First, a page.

Intermediate groups-- voluntary associations, churches, ethnocultural groups, universities, and more--can both protect threaten individual liberty. The same is true for centralized state action against such groups. This wide-ranging book argues that, both normatively and historically, liberal political thought rests on a deep tension between a rationalist suspicion of inteIntermediate groups-- voluntary associations, churches, ethnocultural groups, universities, and more--can both protect threaten individual liberty. The same is true for centralized state action against such groups. This wide-ranging book argues that, both normatively and historically, liberal political thought rests on a deep tension between a rationalist suspicion of intermediate and local group power, and a pluralism favorable toward intermediate group life, and preserving the bulk of its suspicion for the centralizing state. The book studies this tension using tools from the history of political thought, normative political philosophy, law, and social theory. In the process, it retells the history of liberal thought and practice in a way that moves from the birth of intermediacy in the High Middle Ages to the British Pluralists of the twentieth century. In particular it restores centrality to the tradition of ancient constitutionalism and to Montesquieu, arguing that social contract theory's contributions to the development of liberal thought have been mistaken for the whole tradition. It discusses the real threats to freedom posed both by local group life and by state centralization, the ways in which those threats aggravate each other. Though the state and intermediate groups can check and balance each other in ways that protect freedom, they may also aggravate each other's worst tendencies. Likewise, the elements of liberal thought concerned with the threats from each cannot necessarily be combined into a single satisfactory theory of freedom. While the book frequently reconstructs and defends pluralism, it ultimately argues that the tension is irreconcilable and not susceptible of harmonization or synthesis; it must be lived with, not overcome....
|Title||:||Rationalism, Pluralism, and Freedom|
|Number of Pages||:||320 Pages|
|Status||:||Available For Download|
|Last checked||:||21 Minutes ago!|
Rationalism, Pluralism, and Freedom Reviews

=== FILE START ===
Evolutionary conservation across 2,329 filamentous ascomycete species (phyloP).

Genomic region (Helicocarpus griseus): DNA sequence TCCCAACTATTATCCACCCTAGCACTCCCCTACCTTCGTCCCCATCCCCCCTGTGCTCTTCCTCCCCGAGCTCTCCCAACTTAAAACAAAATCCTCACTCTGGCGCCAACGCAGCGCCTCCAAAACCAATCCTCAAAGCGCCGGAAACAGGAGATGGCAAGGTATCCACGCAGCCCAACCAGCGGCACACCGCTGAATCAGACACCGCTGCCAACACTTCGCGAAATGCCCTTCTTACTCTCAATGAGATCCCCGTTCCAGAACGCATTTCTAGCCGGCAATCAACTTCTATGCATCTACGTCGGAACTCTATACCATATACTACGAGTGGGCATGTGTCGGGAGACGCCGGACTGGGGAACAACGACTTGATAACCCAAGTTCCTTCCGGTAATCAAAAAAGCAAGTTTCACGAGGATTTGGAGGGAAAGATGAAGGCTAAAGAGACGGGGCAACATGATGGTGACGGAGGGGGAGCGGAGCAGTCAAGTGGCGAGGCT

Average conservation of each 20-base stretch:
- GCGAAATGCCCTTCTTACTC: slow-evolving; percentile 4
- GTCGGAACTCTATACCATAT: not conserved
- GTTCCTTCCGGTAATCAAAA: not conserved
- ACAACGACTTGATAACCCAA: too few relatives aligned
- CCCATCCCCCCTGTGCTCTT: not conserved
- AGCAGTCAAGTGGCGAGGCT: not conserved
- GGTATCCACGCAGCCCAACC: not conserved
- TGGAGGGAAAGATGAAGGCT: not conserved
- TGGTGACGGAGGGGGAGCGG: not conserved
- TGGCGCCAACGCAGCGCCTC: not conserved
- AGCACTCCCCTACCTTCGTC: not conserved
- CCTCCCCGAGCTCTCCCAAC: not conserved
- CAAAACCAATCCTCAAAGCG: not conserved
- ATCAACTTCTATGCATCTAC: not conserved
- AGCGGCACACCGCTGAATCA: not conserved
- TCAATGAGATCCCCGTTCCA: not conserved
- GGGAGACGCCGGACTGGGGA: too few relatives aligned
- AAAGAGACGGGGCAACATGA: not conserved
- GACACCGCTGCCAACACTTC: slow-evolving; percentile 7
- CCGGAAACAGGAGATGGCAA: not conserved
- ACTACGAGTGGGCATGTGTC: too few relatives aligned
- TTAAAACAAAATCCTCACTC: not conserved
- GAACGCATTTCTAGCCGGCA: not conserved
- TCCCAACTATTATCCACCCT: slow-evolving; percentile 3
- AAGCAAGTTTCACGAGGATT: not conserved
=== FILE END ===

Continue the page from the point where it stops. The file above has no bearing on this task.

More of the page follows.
An imperfect but very interesting book. Its point is to explore a tension within the ideals that underpin most modern democracies. If one believes that a key value of democratic government is to protect the freedom of its individual citizens (by no means a universally held belief) then that raises a further question: who should that freedom be protected from? More specifically, the central government can pose a threat to citizens' liberty. But so can subnational groups within society: a local government, or a religious group, or a business, or the family. Some theorists see the primary threat to liberty as being the state, and see these "intermediary groups" as bulwarks against tyranny. But others see the biggest threat as being those very intermediary groups and seek to use the power of the state to prevent those groups from oppressing their members.An example: in a liberal democracy, citizens have freedom of expression. But a homeowners association — entered into willingly by its members — might impose limits on that freedom of expression, such as forbidding its members to display political signs. Can free democratic citizens willingly surrender some of their political rights by joining an association? If the government passes a law banning homeowners associations from forbidding political signs, does that law make the country more or less free? It's a theoretical but very relevant question that gets to the root of many questions in modern politics and society. Levy comes at it from philosophical and historical angles, and the book is genuinely enlightening.But it's also an odd duck. It's caught in the middle between being a work for lay readers and being one for a technical audience, with large sections discussing questions in a general, accessible manner and others dropping half-explained jargon all over the place. I'm not sure if I could recommend it to someone who doesn't already have a background in political theory, which is a shame, because the question is one worth considering more broadly.It also is caught in between an exploration of the topic and an advocacy for one side of the debate. The author ultimately believes that neither side is all correct, but spends much of the book defending one perspective because he's responding to literature in the field that, he says, predominantly backs the other side. That's all well and good if you're familiar with the latest developments in liberal political theory, but less so for someone coming at the topic fresh.